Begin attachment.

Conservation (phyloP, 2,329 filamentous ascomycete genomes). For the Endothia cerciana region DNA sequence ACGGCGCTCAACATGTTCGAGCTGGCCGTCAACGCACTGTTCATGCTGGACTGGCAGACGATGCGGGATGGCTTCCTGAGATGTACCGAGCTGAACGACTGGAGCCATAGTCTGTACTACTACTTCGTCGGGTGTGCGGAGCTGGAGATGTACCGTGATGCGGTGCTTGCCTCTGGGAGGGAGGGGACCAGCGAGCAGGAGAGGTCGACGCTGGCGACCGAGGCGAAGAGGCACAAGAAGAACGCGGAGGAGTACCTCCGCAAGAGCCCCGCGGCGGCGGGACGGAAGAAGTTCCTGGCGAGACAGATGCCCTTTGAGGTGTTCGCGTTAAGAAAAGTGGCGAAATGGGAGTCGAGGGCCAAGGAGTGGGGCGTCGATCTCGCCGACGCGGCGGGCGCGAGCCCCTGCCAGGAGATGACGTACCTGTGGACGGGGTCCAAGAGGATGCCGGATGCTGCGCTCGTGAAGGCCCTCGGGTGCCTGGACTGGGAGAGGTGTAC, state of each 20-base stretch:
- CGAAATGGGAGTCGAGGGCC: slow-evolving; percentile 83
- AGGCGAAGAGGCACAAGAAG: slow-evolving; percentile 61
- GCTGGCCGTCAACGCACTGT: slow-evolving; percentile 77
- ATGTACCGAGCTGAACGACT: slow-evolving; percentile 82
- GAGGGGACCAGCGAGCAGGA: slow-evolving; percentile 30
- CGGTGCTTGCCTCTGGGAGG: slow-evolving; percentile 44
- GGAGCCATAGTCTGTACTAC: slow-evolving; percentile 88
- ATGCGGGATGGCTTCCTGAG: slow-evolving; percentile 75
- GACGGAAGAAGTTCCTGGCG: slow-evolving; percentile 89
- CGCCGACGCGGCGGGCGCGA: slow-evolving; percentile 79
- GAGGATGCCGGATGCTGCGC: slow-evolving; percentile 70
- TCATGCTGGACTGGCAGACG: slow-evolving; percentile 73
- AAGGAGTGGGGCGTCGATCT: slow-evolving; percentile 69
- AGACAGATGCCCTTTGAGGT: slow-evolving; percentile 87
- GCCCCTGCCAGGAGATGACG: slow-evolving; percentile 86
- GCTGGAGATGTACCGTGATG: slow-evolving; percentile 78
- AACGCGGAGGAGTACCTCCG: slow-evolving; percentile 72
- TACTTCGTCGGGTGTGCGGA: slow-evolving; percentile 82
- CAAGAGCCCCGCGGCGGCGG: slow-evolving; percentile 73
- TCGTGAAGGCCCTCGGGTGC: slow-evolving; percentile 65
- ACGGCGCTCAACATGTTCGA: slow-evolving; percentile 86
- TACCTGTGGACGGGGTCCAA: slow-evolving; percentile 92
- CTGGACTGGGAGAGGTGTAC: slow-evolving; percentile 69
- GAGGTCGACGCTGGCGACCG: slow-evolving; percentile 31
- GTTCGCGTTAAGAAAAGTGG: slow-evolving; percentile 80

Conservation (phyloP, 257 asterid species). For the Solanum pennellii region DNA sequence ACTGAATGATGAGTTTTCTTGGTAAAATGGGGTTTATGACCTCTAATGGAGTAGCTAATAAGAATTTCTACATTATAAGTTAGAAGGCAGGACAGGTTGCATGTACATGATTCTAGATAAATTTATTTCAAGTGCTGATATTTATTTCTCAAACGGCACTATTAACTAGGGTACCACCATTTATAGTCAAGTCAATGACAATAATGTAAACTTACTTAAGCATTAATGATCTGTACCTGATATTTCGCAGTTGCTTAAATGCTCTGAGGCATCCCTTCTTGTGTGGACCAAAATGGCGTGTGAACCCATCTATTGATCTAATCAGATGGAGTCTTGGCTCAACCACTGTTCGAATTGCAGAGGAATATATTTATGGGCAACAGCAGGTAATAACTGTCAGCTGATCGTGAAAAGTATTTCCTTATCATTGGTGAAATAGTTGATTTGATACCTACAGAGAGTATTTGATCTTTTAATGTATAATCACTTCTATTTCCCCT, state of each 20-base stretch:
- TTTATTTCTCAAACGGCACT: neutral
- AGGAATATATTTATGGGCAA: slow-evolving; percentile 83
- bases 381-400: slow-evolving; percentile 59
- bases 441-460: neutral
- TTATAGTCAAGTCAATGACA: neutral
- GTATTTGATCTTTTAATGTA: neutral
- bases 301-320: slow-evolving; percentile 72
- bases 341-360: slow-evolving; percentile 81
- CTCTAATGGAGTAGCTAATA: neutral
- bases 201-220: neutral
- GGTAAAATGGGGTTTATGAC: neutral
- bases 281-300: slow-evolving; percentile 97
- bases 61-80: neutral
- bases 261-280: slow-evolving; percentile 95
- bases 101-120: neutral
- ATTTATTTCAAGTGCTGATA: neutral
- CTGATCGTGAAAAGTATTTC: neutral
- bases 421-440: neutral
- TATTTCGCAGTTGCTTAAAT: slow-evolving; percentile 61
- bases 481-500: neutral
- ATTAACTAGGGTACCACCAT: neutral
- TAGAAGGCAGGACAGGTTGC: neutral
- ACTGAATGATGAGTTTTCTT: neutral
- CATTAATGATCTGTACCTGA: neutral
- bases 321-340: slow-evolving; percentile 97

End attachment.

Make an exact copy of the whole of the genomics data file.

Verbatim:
Conservation (phyloP, 2,329 filamentous ascomycete genomes). For the Endothia cerciana region DNA sequence ACGGCGCTCAACATGTTCGAGCTGGCCGTCAACGCACTGTTCATGCTGGACTGGCAGACGATGCGGGATGGCTTCCTGAGATGTACCGAGCTGAACGACTGGAGCCATAGTCTGTACTACTACTTCGTCGGGTGTGCGGAGCTGGAGATGTACCGTGATGCGGTGCTTGCCTCTGGGAGGGAGGGGACCAGCGAGCAGGAGAGGTCGACGCTGGCGACCGAGGCGAAGAGGCACAAGAAGAACGCGGAGGAGTACCTCCGCAAGAGCCCCGCGGCGGCGGGACGGAAGAAGTTCCTGGCGAGACAGATGCCCTTTGAGGTGTTCGCGTTAAGAAAAGTGGCGAAATGGGAGTCGAGGGCCAAGGAGTGGGGCGTCGATCTCGCCGACGCGGCGGGCGCGAGCCCCTGCCAGGAGATGACGTACCTGTGGACGGGGTCCAAGAGGATGCCGGATGCTGCGCTCGTGAAGGCCCTCGGGTGCCTGGACTGGGAGAGGTGTAC, state of each 20-base stretch:
- CGAAATGGGAGTCGAGGGCC: slow-evolving; percentile 83
- AGGCGAAGAGGCACAAGAAG: slow-evolving; percentile 61
- GCTGGCCGTCAACGCACTGT: slow-evolving; percentile 77
- ATGTACCGAGCTGAACGACT: slow-evolving; percentile 82
- GAGGGGACCAGCGAGCAGGA: slow-evolving; percentile 30
- CGGTGCTTGCCTCTGGGAGG: slow-evolving; percentile 44
- GGAGCCATAGTCTGTACTAC: slow-evolving; percentile 88
- ATGCGGGATGGCTTCCTGAG: slow-evolving; percentile 75
- GACGGAAGAAGTTCCTGGCG: slow-evolving; percentile 89
- CGCCGACGCGGCGGGCGCGA: slow-evolving; percentile 79
- GAGGATGCCGGATGCTGCGC: slow-evolving; percentile 70
- TCATGCTGGACTGGCAGACG: slow-evolving; percentile 73
- AAGGAGTGGGGCGTCGATCT: slow-evolving; percentile 69
- AGACAGATGCCCTTTGAGGT: slow-evolving; percentile 87
- GCCCCTGCCAGGAGATGACG: slow-evolving; percentile 86
- GCTGGAGATGTACCGTGATG: slow-evolving; percentile 78
- AACGCGGAGGAGTACCTCCG: slow-evolving; percentile 72
- TACTTCGTCGGGTGTGCGGA: slow-evolving; percentile 82
- CAAGAGCCCCGCGGCGGCGG: slow-evolving; percentile 73
- TCGTGAAGGCCCTCGGGTGC: slow-evolving; percentile 65
- ACGGCGCTCAACATGTTCGA: slow-evolving; percentile 86
- TACCTGTGGACGGGGTCCAA: slow-evolving; percentile 92
- CTGGACTGGGAGAGGTGTAC: slow-evolving; percentile 69
- GAGGTCGACGCTGGCGACCG: slow-evolving; percentile 31
- GTTCGCGTTAAGAAAAGTGG: slow-evolving; percentile 80

Conservation (phyloP, 257 asterid species). For the Solanum pennellii region DNA sequence ACTGAATGATGAGTTTTCTTGGTAAAATGGGGTTTATGACCTCTAATGGAGTAGCTAATAAGAATTTCTACATTATAAGTTAGAAGGCAGGACAGGTTGCATGTACATGATTCTAGATAAATTTATTTCAAGTGCTGATATTTATTTCTCAAACGGCACTATTAACTAGGGTACCACCATTTATAGTCAAGTCAATGACAATAATGTAAACTTACTTAAGCATTAATGATCTGTACCTGATATTTCGCAGTTGCTTAAATGCTCTGAGGCATCCCTTCTTGTGTGGACCAAAATGGCGTGTGAACCCATCTATTGATCTAATCAGATGGAGTCTTGGCTCAACCACTGTTCGAATTGCAGAGGAATATATTTATGGGCAACAGCAGGTAATAACTGTCAGCTGATCGTGAAAAGTATTTCCTTATCATTGGTGAAATAGTTGATTTGATACCTACAGAGAGTATTTGATCTTTTAATGTATAATCACTTCTATTTCCCCT, state of each 20-base stretch:
- TTTATTTCTCAAACGGCACT: neutral
- AGGAATATATTTATGGGCAA: slow-evolving; percentile 83
- bases 381-400: slow-evolving; percentile 59
- bases 441-460: neutral
- TTATAGTCAAGTCAATGACA: neutral
- GTATTTGATCTTTTAATGTA: neutral
- bases 301-320: slow-evolving; percentile 72
- bases 341-360: slow-evolving; percentile 81
- CTCTAATGGAGTAGCTAATA: neutral
- bases 201-220: neutral
- GGTAAAATGGGGTTTATGAC: neutral
- bases 281-300: slow-evolving; percentile 97
- bases 61-80: neutral
- bases 261-280: slow-evolving; percentile 95
- bases 101-120: neutral
- ATTTATTTCAAGTGCTGATA: neutral
- CTGATCGTGAAAAGTATTTC: neutral
- bases 421-440: neutral
- TATTTCGCAGTTGCTTAAAT: slow-evolving; percentile 61
- bases 481-500: neutral
- ATTAACTAGGGTACCACCAT: neutral
- TAGAAGGCAGGACAGGTTGC: neutral
- ACTGAATGATGAGTTTTCTT: neutral
- CATTAATGATCTGTACCTGA: neutral
- bases 321-340: slow-evolving; percentile 97